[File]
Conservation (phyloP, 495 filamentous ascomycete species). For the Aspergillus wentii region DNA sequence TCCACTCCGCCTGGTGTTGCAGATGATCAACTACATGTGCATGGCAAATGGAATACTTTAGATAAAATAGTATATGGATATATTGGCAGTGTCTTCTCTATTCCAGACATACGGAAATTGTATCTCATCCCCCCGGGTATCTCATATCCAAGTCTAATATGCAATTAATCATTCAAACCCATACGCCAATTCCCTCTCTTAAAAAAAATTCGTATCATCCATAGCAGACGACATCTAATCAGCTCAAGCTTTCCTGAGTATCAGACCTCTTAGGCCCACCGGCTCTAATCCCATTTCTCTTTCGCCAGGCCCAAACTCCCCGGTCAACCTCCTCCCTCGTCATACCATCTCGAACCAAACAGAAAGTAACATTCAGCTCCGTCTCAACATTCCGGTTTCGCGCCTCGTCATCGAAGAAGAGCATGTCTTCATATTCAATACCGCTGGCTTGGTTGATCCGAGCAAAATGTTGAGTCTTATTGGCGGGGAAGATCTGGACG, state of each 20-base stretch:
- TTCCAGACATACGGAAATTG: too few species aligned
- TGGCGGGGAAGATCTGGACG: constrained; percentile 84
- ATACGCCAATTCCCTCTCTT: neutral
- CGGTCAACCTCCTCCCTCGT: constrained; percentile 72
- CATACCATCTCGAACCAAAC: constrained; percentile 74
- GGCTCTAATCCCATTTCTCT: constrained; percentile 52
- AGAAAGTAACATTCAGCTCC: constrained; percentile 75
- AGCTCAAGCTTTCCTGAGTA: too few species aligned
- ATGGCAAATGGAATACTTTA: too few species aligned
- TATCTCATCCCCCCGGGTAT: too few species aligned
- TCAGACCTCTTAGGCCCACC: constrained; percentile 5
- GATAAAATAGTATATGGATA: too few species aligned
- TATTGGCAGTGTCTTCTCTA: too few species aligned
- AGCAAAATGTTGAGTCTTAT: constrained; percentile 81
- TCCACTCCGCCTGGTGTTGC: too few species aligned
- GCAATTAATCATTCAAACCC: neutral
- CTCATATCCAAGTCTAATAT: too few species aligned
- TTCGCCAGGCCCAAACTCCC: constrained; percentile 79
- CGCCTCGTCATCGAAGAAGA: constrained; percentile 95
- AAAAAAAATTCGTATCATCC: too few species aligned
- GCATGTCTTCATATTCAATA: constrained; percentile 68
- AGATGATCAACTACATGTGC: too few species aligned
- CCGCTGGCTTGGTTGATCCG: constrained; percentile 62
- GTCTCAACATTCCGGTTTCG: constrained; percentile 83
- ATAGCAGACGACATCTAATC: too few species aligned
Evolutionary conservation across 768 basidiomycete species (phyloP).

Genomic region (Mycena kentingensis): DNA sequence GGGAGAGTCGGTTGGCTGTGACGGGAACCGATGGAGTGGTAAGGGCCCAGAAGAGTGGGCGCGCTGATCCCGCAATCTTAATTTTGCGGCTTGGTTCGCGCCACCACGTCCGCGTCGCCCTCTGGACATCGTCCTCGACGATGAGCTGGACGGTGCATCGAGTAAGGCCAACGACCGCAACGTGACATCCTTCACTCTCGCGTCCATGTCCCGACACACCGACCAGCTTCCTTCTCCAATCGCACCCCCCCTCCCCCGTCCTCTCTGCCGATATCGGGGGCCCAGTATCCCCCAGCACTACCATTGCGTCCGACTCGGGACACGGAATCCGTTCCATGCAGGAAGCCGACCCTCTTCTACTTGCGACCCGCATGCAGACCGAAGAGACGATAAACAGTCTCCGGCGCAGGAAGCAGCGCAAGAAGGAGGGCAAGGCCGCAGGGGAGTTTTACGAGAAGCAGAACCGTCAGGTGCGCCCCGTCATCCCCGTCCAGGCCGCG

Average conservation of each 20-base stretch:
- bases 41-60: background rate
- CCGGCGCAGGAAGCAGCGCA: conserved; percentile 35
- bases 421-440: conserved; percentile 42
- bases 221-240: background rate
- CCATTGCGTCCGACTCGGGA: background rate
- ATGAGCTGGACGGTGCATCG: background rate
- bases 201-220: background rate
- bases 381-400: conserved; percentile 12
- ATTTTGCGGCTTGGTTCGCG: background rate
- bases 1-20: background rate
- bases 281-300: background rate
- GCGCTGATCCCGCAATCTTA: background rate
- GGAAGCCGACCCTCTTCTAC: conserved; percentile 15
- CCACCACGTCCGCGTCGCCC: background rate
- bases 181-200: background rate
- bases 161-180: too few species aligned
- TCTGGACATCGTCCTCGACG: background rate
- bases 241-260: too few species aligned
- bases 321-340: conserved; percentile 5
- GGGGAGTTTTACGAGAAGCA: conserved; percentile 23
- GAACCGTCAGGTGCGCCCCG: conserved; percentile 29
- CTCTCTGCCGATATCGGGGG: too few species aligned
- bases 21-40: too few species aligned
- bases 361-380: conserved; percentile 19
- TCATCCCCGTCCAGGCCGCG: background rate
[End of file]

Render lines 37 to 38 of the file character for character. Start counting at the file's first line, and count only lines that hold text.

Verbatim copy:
- bases 381-400: conserved; percentile 12
- ATTTTGCGGCTTGGTTCGCG: background rate